Think of grains and think of loss, but whatever the cost
It’ll never do
When red letter days are through.
Red letter days are through.

Nowhere to go. No way to know.
No way to know and it’s long, long gone.
Shouldn’t matter to you now.

The shuffling piece is filled out by ringing Hammond chords, stretched pedal steel and a jangling, bouncy electric guitar and highlighted by Papadimas’ standout harmonica breaks.

Wanderlust is the order of the day for the album’s opening track as the breathy blows of Demos’ harp act as a starting gun signaling the jump of the racing “Just a Stranger.” The song about a Guthriesque ramblin’ man is a high-octane burst right out of the gates with a charging drum beat and quick-sawed fiddle. It explores identity and the feeling of never belonging endemic to the life of anyone who beats the path of the road less taken:

He’s just a stranger; everybody knows,
No matter what country, what pair of clothes.
Been on the high roads; he’s been down below.
Still can’t just figure out the way to go.

Been on the East Coast and the Midwest,
In foreign countries as a welcome guest.
Still got a heartache and he just can’t be blessed
And it’s all leavin’ him feelin’ second guessed.

And he knows that it takes so long.
And he knows that he ain’t wrong.
Searcin’ to find just where he belongs.
Could take a lifetime of movin’ on.

While the portrait painted is not exactly glamorous, one gets the feeling that Papadimas nevertheless longs for the migratory lifestyle described, preferring a life of searching to a more sedentary position.

The somewhat sedate “Second Street” recalls Papadimas’ days in New York. Seeming more Dylan Thomas than Bob Dylan with its visions of bar hopping, morning hangovers, and wasted days turning into wasted lifetimes, its sound is filled out by sustained organ and sliding pedal steel.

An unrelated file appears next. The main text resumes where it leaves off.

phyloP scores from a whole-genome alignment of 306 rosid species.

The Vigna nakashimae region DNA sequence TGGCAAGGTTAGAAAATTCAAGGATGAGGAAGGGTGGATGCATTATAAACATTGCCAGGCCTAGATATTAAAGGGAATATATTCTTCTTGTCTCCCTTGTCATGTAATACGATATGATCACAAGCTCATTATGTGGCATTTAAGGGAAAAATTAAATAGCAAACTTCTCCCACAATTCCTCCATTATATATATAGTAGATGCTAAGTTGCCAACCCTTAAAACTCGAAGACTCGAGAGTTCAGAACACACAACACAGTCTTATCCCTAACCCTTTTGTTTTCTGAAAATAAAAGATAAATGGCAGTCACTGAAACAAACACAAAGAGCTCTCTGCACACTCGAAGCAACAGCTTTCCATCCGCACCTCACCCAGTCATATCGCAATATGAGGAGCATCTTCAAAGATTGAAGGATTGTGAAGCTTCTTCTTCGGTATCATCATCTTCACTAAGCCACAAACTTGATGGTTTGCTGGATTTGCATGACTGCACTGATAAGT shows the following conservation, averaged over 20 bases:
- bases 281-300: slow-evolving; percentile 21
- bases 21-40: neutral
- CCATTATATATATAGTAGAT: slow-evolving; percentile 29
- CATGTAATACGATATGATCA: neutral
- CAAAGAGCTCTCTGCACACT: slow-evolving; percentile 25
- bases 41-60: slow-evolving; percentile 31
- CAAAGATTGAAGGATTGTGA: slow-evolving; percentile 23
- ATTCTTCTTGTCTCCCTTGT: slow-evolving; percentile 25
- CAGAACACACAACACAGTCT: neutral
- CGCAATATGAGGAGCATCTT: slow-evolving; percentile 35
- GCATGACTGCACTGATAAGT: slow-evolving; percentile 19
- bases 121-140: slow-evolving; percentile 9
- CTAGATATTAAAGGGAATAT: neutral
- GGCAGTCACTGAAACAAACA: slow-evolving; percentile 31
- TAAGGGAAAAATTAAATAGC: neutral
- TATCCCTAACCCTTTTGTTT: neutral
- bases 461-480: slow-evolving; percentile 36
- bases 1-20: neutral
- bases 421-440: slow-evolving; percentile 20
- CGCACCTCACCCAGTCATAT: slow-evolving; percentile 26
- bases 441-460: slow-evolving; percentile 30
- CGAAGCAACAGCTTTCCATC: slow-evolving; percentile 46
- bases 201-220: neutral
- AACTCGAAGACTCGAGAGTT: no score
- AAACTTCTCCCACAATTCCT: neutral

Perhaps the most Hellenic song on the album, the title track “Waiting” is dominated by Papadimas’ bouzouki and is born out of his yearly pilgrimage to his ancestral homeland. It examines questions of identity and place.

“It’s essentially the concept of ‘What is tangible?’” Demos explains. ”’What is real?’” It does so by setting him in a world in which he is welcomed but never home:

Papadimas at his brooding best. Photo by Jason D. 'Diesel' Hamad, No Surf Music.

So now I’m ramblin’ down these ancient streets
Once traveled daily by philosophers and priests.
I ain’t got their wisdom but I know how to speak.
Still, I just can’t think straight in this Athenian summer heat.

Used to be that I was waiting
For some lost sense to reappear.
Now it seems I was mistaken,
‘Cause you can’t lose something that wasn’t there.

“Another Story” seems to examine the futility of running counter to the prevailing view as well as the insular nature of the individual, the sonder-laden lament that an individual life is inevitably lost in the greater narrative society creates to justify its march through history. Also, it’s a war song:

There’s six white horses in a line
In the town square by the billboard sign.
Another man has been laid out,
One more story we’ll live without.

It seems he fell before his time
And lost track of his life’s designs.
Sent far away to the border lines
To wage a war that was a crime.

Where side by side, one by one they fell
And saw their truth turned into hell.
Made it back home from the front lines
To wage a war within his mind.

Starting at a dirge’s pace, the piece kicks up to a diesel-driven tempo filled with soaring violin and incessant bass peppered with accordion, resulting in a sense of almost paranoiac urgency.

With its particularly unsettling pedal steel, “Restless Time” is the philosophy of a harrowed mind, the portrait of one who thinks action into oblivion, a tale of analytical depression: